India is increasingly becoming an important donor also to conflict-affected countries. Indian development assistance is important to understand, since India is the world’s third largest economy in purchasing power parity terms (PPP), one of the fastest-growing countries in the world, and has an expanding development assistance program. In U.S. dollar terms, India’s foreign aid program is not as large as that of traditional donors or as large as that of other emerging donors such as its neighbor China. Yet, a purely dollar-focused comparison of Indian aid underestimates the comparative advantage of Indian aid, both in PPP terms, as well as in terms of cultural affinity and sustainability particularly for neighboring countries. Since the majority of traditional donors, such as the United States, distribute assistance through the donor country’s citizens and contractors, often using materials sourced from the donor country, a U.S. dollar (USD) of aid “buys” significantly less of American goods and services than does the U.S. dollar equivalent of aid from emerging donors such as India. As seen in figure 1, Indian aid (grants and loans) in 2015-16 totaled approximately USD 1.36 billion. Yet in PPP terms it totaled over USD 5 billion – equivalent to approximately USD 4.6 billion of Canadian aid and significantly more than the USD 2.76 billion of Australian aid during 2015 in PPP terms.3 Moreover, even the PPP estimates of Indian aid underestimate its value to the local recipient, particularly with regards to technical assistance and training. When the U.S. provides aid in the form of technical training, bureaucrats from recipient states are trained at U.S. universities and institutes at market rates. On the other hand, Indian aid in the form of tuition for training at Indian public institutes can “cost” as little as USD 20 for a four-week training program. This is largely because Indian public institutes have extremely low tuition rates and because some of the rates negotiated by the Indian government with public institutions date back to the 1970s.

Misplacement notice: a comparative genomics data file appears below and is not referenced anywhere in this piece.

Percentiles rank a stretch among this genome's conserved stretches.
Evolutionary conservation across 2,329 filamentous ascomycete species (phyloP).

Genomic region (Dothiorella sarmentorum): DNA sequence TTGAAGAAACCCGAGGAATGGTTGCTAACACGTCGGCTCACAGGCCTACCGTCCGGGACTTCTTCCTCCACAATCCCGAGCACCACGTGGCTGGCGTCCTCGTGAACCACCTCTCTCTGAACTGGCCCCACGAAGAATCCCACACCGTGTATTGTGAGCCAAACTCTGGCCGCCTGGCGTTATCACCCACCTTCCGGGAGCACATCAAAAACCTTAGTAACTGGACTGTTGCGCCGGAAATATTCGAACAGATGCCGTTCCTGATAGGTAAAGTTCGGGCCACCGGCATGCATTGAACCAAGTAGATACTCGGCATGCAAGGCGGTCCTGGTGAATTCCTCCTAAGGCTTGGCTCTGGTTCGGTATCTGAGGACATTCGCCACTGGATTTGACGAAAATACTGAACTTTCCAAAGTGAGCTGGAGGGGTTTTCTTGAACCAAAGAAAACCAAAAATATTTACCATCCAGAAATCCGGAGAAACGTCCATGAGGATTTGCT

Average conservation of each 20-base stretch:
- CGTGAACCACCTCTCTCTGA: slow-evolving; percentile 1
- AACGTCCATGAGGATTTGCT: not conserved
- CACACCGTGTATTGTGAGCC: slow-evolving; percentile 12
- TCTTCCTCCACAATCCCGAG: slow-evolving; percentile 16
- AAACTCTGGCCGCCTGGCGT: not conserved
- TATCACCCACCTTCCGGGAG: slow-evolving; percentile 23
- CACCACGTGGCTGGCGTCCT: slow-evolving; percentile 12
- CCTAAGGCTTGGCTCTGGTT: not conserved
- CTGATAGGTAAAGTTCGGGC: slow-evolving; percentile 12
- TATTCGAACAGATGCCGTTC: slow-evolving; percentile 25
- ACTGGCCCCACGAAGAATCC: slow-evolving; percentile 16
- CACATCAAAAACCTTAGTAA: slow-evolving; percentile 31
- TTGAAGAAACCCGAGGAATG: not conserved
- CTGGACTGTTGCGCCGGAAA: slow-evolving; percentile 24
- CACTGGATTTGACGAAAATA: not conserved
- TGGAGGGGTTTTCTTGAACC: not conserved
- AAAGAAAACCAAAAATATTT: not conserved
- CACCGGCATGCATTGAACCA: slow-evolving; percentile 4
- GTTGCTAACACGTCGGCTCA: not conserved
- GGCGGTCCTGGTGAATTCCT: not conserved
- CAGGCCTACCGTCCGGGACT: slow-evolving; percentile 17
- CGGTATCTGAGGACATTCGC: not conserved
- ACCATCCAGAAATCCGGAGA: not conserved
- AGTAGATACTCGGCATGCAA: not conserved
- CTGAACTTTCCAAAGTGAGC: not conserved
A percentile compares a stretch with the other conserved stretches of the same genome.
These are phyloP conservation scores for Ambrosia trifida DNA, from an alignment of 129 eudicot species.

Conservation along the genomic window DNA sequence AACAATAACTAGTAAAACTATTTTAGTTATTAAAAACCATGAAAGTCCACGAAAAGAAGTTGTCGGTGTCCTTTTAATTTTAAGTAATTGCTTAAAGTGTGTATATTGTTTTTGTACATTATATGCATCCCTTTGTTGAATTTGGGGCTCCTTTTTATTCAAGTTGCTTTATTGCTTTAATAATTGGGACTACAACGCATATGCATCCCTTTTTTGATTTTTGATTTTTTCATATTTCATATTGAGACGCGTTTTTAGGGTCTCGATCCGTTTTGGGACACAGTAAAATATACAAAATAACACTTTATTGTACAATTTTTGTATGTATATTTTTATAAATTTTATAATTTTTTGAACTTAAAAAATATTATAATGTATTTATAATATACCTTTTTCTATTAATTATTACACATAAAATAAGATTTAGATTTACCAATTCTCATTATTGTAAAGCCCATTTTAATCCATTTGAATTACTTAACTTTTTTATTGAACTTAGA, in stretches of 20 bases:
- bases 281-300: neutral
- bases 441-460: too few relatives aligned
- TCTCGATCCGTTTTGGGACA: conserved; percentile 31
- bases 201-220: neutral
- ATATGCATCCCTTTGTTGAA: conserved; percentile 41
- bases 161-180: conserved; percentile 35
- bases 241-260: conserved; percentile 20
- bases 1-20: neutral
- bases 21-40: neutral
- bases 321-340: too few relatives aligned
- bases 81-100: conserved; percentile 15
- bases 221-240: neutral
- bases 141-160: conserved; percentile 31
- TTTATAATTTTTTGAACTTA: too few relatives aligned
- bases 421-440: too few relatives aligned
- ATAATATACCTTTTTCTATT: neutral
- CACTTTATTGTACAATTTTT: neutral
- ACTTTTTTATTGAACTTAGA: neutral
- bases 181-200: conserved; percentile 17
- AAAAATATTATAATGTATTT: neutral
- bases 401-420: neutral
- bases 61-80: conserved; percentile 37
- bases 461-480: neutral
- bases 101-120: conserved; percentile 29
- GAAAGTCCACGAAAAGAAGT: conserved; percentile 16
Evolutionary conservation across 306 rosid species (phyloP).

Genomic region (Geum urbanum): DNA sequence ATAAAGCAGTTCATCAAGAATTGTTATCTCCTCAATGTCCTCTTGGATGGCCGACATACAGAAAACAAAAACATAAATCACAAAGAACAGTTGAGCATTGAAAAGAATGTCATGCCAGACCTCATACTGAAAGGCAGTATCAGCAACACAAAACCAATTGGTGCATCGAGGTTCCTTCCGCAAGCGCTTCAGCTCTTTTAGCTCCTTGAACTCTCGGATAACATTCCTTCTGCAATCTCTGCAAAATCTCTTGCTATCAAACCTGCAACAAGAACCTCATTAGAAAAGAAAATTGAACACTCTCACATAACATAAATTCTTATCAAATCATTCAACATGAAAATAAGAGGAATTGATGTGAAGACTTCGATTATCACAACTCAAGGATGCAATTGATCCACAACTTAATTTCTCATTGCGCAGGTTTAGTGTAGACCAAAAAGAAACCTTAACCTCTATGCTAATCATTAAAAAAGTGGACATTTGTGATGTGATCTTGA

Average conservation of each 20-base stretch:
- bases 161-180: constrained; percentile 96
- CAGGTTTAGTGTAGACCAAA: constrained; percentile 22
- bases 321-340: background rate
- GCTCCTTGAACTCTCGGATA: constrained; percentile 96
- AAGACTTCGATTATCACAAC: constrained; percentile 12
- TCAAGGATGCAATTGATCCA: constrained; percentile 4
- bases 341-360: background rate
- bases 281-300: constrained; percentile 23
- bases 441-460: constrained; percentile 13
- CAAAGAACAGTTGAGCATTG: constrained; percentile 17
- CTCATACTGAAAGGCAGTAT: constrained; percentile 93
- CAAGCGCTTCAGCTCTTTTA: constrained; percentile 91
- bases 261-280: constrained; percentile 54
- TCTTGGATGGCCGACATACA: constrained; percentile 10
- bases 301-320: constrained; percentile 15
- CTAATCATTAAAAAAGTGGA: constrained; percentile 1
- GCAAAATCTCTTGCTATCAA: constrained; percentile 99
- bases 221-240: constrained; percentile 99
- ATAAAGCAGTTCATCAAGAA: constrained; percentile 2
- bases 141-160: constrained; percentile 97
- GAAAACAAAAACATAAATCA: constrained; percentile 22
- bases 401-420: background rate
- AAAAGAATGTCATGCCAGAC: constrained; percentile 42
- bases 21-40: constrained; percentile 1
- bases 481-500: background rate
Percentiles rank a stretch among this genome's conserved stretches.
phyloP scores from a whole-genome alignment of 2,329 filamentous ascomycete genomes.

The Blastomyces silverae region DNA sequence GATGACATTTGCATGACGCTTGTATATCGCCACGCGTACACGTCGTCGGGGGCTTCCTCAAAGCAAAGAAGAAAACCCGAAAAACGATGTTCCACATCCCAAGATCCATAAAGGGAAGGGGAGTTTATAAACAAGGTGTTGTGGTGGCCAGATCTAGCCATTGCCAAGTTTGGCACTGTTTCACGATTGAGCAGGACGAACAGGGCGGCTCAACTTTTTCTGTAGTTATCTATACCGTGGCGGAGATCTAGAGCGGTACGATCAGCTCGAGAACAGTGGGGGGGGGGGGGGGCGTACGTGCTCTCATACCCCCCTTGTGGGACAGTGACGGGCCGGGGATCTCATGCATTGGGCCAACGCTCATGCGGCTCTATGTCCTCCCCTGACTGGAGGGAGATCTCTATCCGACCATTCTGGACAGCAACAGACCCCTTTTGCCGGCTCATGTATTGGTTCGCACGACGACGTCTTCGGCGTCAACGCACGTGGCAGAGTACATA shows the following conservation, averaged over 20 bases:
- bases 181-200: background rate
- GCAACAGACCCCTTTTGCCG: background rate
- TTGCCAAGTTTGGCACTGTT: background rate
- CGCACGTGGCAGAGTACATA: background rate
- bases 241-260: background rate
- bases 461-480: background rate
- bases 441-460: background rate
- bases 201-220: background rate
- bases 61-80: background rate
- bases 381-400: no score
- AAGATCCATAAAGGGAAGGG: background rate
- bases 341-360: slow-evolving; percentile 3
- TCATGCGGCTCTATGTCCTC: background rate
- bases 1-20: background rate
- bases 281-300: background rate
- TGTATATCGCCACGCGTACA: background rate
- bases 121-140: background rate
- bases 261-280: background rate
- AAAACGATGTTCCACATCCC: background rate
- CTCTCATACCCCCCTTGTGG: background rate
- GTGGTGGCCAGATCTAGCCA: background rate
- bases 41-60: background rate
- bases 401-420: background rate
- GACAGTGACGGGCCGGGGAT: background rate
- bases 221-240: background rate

Indian development cooperation, like that of many other rising donors, builds on lessons from its own and ongoing. However, unlike traditional donors, it does not differentiate between conflict-affected, post-conflict, and stable developing countries. This is because of its own development experience as a country that has continued to face internal conflict in parts of the state since its independence seventy years ago. This fundamentally different outlook on development and development assistance explains India’s early and continued engagement in development cooperation in conflict-affected states such as Afghanistan.